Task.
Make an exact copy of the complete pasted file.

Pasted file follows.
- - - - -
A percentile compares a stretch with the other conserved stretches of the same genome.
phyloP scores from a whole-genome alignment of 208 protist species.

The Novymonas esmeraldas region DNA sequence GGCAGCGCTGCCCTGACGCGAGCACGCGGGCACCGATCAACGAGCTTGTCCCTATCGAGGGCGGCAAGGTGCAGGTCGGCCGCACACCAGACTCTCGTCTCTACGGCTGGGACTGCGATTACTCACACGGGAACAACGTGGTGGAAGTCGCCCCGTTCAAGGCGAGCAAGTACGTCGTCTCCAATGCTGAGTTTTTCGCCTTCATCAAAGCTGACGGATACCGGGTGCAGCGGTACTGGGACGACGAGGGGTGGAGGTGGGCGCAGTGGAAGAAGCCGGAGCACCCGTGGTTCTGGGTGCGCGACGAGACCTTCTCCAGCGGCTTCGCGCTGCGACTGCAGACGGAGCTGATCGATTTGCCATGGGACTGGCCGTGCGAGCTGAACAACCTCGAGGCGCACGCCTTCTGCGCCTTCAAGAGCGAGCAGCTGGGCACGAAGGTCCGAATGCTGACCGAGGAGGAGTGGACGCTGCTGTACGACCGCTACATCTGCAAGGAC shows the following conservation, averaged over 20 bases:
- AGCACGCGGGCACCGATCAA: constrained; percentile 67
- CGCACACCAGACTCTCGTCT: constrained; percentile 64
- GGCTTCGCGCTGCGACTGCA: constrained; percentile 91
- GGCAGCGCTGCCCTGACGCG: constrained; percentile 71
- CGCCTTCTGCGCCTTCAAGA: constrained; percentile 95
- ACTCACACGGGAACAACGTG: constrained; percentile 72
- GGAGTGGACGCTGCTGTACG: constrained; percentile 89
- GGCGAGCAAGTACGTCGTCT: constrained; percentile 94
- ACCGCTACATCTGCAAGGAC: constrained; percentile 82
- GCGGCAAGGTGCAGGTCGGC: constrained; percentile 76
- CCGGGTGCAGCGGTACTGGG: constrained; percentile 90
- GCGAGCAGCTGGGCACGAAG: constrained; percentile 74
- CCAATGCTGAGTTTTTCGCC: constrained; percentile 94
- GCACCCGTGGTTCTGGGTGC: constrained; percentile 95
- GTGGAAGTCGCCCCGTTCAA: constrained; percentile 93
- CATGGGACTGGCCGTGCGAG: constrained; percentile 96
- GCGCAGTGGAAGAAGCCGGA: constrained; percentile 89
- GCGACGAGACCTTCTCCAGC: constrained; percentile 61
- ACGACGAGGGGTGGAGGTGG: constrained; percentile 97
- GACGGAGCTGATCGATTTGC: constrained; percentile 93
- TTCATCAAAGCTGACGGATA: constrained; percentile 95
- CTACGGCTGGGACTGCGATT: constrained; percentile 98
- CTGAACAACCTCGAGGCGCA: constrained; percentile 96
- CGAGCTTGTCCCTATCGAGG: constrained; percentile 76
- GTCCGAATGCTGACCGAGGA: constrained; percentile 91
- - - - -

A percentile compares a stretch with the other conserved stretches of the same genome.
phyloP scores from a whole-genome alignment of 208 protist species.

The Novymonas esmeraldas region DNA sequence GGCAGCGCTGCCCTGACGCGAGCACGCGGGCACCGATCAACGAGCTTGTCCCTATCGAGGGCGGCAAGGTGCAGGTCGGCCGCACACCAGACTCTCGTCTCTACGGCTGGGACTGCGATTACTCACACGGGAACAACGTGGTGGAAGTCGCCCCGTTCAAGGCGAGCAAGTACGTCGTCTCCAATGCTGAGTTTTTCGCCTTCATCAAAGCTGACGGATACCGGGTGCAGCGGTACTGGGACGACGAGGGGTGGAGGTGGGCGCAGTGGAAGAAGCCGGAGCACCCGTGGTTCTGGGTGCGCGACGAGACCTTCTCCAGCGGCTTCGCGCTGCGACTGCAGACGGAGCTGATCGATTTGCCATGGGACTGGCCGTGCGAGCTGAACAACCTCGAGGCGCACGCCTTCTGCGCCTTCAAGAGCGAGCAGCTGGGCACGAAGGTCCGAATGCTGACCGAGGAGGAGTGGACGCTGCTGTACGACCGCTACATCTGCAAGGAC shows the following conservation, averaged over 20 bases:
- AGCACGCGGGCACCGATCAA: constrained; percentile 67
- CGCACACCAGACTCTCGTCT: constrained; percentile 64
- GGCTTCGCGCTGCGACTGCA: constrained; percentile 91
- GGCAGCGCTGCCCTGACGCG: constrained; percentile 71
- CGCCTTCTGCGCCTTCAAGA: constrained; percentile 95
- ACTCACACGGGAACAACGTG: constrained; percentile 72
- GGAGTGGACGCTGCTGTACG: constrained; percentile 89
- GGCGAGCAAGTACGTCGTCT: constrained; percentile 94
- ACCGCTACATCTGCAAGGAC: constrained; percentile 82
- GCGGCAAGGTGCAGGTCGGC: constrained; percentile 76
- CCGGGTGCAGCGGTACTGGG: constrained; percentile 90
- GCGAGCAGCTGGGCACGAAG: constrained; percentile 74
- CCAATGCTGAGTTTTTCGCC: constrained; percentile 94
- GCACCCGTGGTTCTGGGTGC: constrained; percentile 95
- GTGGAAGTCGCCCCGTTCAA: constrained; percentile 93
- CATGGGACTGGCCGTGCGAG: constrained; percentile 96
- GCGCAGTGGAAGAAGCCGGA: constrained; percentile 89
- GCGACGAGACCTTCTCCAGC: constrained; percentile 61
- ACGACGAGGGGTGGAGGTGG: constrained; percentile 97
- GACGGAGCTGATCGATTTGC: constrained; percentile 93
- TTCATCAAAGCTGACGGATA: constrained; percentile 95
- CTACGGCTGGGACTGCGATT: constrained; percentile 98
- CTGAACAACCTCGAGGCGCA: constrained; percentile 96
- CGAGCTTGTCCCTATCGAGG: constrained; percentile 76
- GTCCGAATGCTGACCGAGGA: constrained; percentile 91